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Beleaguered Wisconsin elections officials seek new office to fight misinformation

“False election information spreads like wildfire," said the top elections official in the critical battleground state.
Residents vote at the Beloit Historical Society on Nov. 3, 2020 in Beloit, Wisc.
Residents vote at the Beloit Historical Society in Beloit, Wis., on Nov. 3, 2020.Scott Olson / Getty Images file

The Wisconsin Elections Commission, the bipartisan organization overseeing elections in the battleground state, voted this week to request funding for a new office it says would help it fight misinformation.

The state has been the target of attacks from former President Donald Trump and other Republicans after Trump’s 2020 loss there.

In a 6-0 vote Wednesday by its evenly split Republican and Democratic commissioners, the commission requested $1.3 million from the Legislature to create an office of elections inspector general within the commission.

The primary purposes of the new office would be to fight misinformation and raise confidence in election results in the closely watched battleground, the commission's administrator, Meagan Wolfe, the state’s top elections official, said at a commission meeting Wednesday.

“To put it plainly, the election landscape since this agency was established in 2016 is nearly unrecognizable," she said.

“False election information spreads like wildfire," she said. "Continuing to answer the public’s questions in a timely manner and providing them with information about how our system really works can help tamp down those fires."

Trump and his allies continue to allege that the 2020 election was stolen from him. He and other Republicans in Wisconsin, including the GOP nominee for governor, Tim Michels, have continued to say without evidence that there was widespread voter fraud in Wisconsin.

Wolfe said the proposed new office “would not be about dwelling in the past or giving credence to claims that threaten the credibility of Wisconsin’s accurate and secure elections” but rather that it would be intended to “build trust by answering every question we get about our elections in an efficient manner.”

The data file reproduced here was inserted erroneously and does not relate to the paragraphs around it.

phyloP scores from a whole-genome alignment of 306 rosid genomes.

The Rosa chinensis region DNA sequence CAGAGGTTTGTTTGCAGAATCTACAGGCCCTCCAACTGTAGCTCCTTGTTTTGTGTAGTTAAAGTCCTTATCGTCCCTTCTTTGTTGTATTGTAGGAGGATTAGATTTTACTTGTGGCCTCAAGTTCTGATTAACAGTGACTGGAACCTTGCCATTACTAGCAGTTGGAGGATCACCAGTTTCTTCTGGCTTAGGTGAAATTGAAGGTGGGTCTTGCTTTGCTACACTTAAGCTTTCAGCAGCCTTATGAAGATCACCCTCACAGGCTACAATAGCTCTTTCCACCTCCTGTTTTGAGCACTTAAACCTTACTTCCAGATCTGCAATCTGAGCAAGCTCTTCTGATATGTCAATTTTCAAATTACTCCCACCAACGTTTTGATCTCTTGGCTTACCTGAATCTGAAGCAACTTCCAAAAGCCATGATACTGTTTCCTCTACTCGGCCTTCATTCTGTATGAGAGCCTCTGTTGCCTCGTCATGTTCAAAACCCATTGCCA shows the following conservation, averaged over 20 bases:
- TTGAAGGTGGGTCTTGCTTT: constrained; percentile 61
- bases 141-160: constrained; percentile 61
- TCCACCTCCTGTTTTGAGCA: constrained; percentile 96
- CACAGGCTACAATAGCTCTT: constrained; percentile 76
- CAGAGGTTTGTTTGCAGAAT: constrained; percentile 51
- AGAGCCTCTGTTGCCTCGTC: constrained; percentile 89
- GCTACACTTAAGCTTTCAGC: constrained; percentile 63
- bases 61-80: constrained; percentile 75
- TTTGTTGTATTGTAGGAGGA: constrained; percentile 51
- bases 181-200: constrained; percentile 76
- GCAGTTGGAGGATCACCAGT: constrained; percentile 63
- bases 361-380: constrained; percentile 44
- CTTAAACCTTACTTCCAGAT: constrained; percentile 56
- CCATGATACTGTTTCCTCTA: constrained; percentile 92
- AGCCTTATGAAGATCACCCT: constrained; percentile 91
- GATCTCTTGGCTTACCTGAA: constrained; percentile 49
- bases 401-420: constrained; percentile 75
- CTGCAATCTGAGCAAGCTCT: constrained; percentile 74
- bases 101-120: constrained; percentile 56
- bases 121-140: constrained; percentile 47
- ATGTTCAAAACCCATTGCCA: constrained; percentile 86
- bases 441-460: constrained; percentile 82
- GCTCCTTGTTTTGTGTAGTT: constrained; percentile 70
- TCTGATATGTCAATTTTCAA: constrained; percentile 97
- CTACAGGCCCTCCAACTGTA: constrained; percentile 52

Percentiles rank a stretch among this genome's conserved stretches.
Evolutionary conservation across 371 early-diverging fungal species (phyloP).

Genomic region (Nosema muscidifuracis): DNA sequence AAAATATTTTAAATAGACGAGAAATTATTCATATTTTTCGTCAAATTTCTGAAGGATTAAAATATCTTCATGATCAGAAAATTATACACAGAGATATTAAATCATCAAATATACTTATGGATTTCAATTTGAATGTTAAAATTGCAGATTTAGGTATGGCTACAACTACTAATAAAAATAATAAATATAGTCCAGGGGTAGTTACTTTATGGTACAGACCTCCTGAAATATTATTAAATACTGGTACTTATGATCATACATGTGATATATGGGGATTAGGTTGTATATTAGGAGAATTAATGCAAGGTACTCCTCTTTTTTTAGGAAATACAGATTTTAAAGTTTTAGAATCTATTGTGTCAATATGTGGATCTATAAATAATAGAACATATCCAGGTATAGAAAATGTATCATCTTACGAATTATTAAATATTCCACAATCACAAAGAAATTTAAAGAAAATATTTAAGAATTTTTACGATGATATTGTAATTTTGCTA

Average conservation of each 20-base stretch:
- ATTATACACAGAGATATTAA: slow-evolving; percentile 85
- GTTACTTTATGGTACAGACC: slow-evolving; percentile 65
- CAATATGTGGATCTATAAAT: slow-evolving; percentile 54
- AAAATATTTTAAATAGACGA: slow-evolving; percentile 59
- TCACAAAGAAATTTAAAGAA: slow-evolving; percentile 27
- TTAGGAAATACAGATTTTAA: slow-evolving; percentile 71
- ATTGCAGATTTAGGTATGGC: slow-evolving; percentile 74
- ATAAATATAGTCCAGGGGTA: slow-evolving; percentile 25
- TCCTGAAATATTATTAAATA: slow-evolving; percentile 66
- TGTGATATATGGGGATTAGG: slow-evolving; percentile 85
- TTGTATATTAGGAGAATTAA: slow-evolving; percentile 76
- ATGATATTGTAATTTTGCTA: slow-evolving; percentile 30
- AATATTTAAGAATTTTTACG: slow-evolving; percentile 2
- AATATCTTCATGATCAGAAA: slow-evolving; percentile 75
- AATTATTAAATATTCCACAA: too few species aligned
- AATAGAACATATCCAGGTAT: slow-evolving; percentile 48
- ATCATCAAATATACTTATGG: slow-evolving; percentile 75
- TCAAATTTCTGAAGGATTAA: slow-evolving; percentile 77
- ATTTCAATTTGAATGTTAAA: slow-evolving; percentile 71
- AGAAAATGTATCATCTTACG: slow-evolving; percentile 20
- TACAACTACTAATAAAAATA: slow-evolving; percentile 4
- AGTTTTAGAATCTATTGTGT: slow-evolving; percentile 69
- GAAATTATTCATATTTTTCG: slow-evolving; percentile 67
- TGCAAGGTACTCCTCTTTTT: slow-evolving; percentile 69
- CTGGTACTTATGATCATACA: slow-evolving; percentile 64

“Doing so will go a long way in preventing the spread of false information about elections by putting forth as much accurate information as possible from our own election experts,” Wolfe said. 

The commissioners’ formal proposal said one main aim would be “warding off attempts of electoral manipulation — both real and perceived” — to maintain the body’s goal “to instill public confidence in Wisconsin’s elections system and to ensure election integrity.”

Wolfe said that since the office was created in 2016, the average number of public records requests the panel receives, including voter data requests, has increased eightfold. The number of formal complaints is on track to increase more than sixfold from 2019 to 2022, she said. 

The funds, if they are authorized, would be used to hire 10 people, whose primary goal would be to fight misinformation about voting and elections in the state and increase confidence in results by being able to efficiently respond to the increase in records requests and complaints, a spokesperson for the commission said.

Wolfe said in her remarks Wednesday, “Timely responses are not only required by law but are crucial to public transparency and confidence in the agency.”

The commissioners’ vote, however, amounts to only a budget request for the next fiscal year's budget — which the next governor will assemble.

Democratic Gov. Tony Evers, who supports the commission, faces a tough re-election battle against Michels, who has vowed to eliminate the commission and replace it with a yet-to-be-named body to oversee elections. Michels has also suggested he would consider signing a bill that would decertify the 2020 election results — even though there is no legal vehicle, under state or federal law, to rescind a state’s electoral votes.

The commission has emerged as a target of criticism by Trump and other Republicans because of its guidance to local elections officials during the pandemic-stricken 2020 election, including increasing the number of absentee-ballot drop boxes.

Trump has repeatedly suggested without evidence that drop boxes were a source of widespread voter fraud in the 2020 election, which he lost to Joe Biden in Wisconsin by fewer than 21,000 votes.

There is no evidence of widespread election fraud in the state, and claims to the contrary have repeatedly been dismissed by courts and the Elections Commission itself. 

A 14-month investigation into the 2020 election also yielded no evidence of widespread fraud, even as its architect, Michael Gableman — whom Wisconsin’s Republican Assembly leader fired last month — joined Trump in calling on legislators to explore decertifying the 2020 election results.

There is also no proof that drop boxes — mailbox-like containers that offer voters a convenient way to cast their ballots — enable fraud, and election officials have created safeguards to ensure that mail-in ballots are cast by eligible voters. Even so, the state Supreme Court ruled in July that Wisconsin voters casting absentee ballots will no longer be able to drop them in boxes anywhere except at the offices of election clerks.